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The Buzz: Teamwork pays off
Jobs on movie sets here open door to Hollywood for two women
January 1, 2000
by Ron Weiskind, Post-Gazette Movie Editor
So you wanna be in pictures? Here are two more budding Hollywood-on-the-Mon success stories. When she wasn’t working as a stand-in on made-in-Pittsburgh movies like “Innocent Blood,” Paula Gregg of New Kensington was feeding the hands as head of her own craft services company — laying out tables of snacks and drinks for cast and crew during a shoot.
Susan Burig, a graduate of Shaler High School and Indiana University of Pennsylvania, is a graphic designer who started modeling and picking up film work as an extra. The two women, both clients of Pittsburgh’s Docherty Agency, met on the set of “Innocent Blood” — Burig portrayed a hooker, Gregg was the stand-in for star Anne Parillaud — and, says Gregg, “Ever since then, we’ve been friends.”
At one point they called themselves Mutt and Jeff — Burig is a tall redhead, Gregg is short with dark hair. Now they have formed a production company called Chances Are, as in “What are the chances?”
What dreams may come from such humble beginnings. Gregg and Burig “watched and learned and networked” on their various film assignments.
“We took in everything,” Burig says, and they met people like actor Bruce Willis and director Rowdy Harrington, who worked in the 1992 Pittsburgh-based “Striking Distance,” and screenwriter Ivan Menchell (“Cemetery Club,” shot here in 1993).
Burig worked with Gregg doing craft service (they billed themselves as “The Crafty Girls”) on the South Carolina set of “The Jungle Book,” where they met producer Edward S. Feldman, who helped Burig find a use for her art degree working on movies, starting with yet another made-in-Pittsburgh film, “Kingpin.”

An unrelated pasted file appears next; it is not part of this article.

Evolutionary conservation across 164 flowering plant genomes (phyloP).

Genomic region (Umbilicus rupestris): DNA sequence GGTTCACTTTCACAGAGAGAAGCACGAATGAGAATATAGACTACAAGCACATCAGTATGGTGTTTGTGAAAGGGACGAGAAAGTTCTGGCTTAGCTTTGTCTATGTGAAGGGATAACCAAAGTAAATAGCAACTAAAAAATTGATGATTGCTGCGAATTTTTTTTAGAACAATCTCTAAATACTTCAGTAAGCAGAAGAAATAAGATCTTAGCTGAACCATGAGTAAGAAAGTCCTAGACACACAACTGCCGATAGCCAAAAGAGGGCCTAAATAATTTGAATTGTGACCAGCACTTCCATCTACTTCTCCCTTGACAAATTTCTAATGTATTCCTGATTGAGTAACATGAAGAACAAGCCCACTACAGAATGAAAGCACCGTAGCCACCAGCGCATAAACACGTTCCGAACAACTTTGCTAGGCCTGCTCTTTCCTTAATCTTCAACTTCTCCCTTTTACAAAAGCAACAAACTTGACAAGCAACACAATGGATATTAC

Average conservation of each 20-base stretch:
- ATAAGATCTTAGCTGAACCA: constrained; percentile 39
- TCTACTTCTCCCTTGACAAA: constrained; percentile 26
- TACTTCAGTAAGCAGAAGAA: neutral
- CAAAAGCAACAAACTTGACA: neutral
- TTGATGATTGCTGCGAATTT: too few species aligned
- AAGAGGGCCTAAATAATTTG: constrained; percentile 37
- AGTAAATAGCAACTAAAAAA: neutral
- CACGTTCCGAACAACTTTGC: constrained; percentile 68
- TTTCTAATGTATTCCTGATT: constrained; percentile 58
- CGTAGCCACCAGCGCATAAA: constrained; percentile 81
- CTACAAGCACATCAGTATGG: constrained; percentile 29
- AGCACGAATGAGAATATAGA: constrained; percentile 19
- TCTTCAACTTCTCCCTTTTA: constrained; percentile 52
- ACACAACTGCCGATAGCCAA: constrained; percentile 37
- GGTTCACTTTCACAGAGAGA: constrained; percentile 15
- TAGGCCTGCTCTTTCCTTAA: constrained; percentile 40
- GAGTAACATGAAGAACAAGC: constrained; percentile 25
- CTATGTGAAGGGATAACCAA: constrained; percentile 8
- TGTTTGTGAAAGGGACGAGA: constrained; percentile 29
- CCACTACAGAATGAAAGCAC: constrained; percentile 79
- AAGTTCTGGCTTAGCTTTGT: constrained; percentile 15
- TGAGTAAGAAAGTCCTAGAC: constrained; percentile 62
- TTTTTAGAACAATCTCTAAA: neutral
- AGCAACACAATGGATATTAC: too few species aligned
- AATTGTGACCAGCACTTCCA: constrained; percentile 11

She lives in Los Angeles now, where her graphic-design assignments include the TV series “Roswell” and she has worked on such films as “Three Kings,” “Austin Powers 2,” “Bowfinger” and yet another made-in-Pittsburgh film, “Wonder Boys.” Gregg stayed in New Kensington, where she lives with her husband, Roy, and daughters Brianna and Marki.
But still the two women looked for greater opportunities. Gregg went to Los Angeles to visit Burig, who started reminiscing about her experiences as a “pet au pair,” taking care of dogs for the stars. And then it struck them. This could be a movie. They spent the entire night into the next morning working it out.
“That was our first seed,” Gregg says. “We did it from the feature-film perspective to the spinoff to the live-action doll. I mean, we’re ready.” Soon, they’ll be pitching the project to producers.
Gregg came back to Pittsburgh, where she became involved with a woman trying to fight the system on behalf of her autistic son. “I found the story from the mother’s perspective fascinating,” Gregg says, and she wrote a treatment. Through their contacts, she started pitching the story to producers.
When TV producer Ed Self presented her with an option offer on the project, he told Gregg to talk with her agent and her lawyer.
“I was like, ‘OK, sure.’ And I got in my car and went back to Susan and said, “I don’t have an agent and a lawyer,” Gregg says. “God love them, Docherty came into play,” offering the services of agent Dan Pietragallo to help them with the business dealings.
Their biggest deal to date involves producer Adam Leipzig, whom they met in 1995 when he was in Pittsburgh as executive producer of the film “Roommates,” starring Peter Falk. He’s optioned their treatment for a story called “Act of Duty,” which they describe as a cross between “A Few Good Men” and “Kramer vs. Kramer.” It’s based on a true story of a Marine ordered to kidnap the children of a female officer whose husband was holding them on dubious legal grounds.
Patrick Sheane Duncan, who wrote the movies “Mr. Holland’s Opus” and “Courage Under Fire,” will begin writing the screenplay in January.
Burig and Gregg may be living proof of the adage that in Hollywood, it’s all about whom you know. But they insist that what you know still comes first.
“One of the things we tell everybody is that those eight years of watching and learning, of knowing who to know, is just as important,” Gregg says.
And, Burig adds, “The people we chose to have in our circle are really good people.”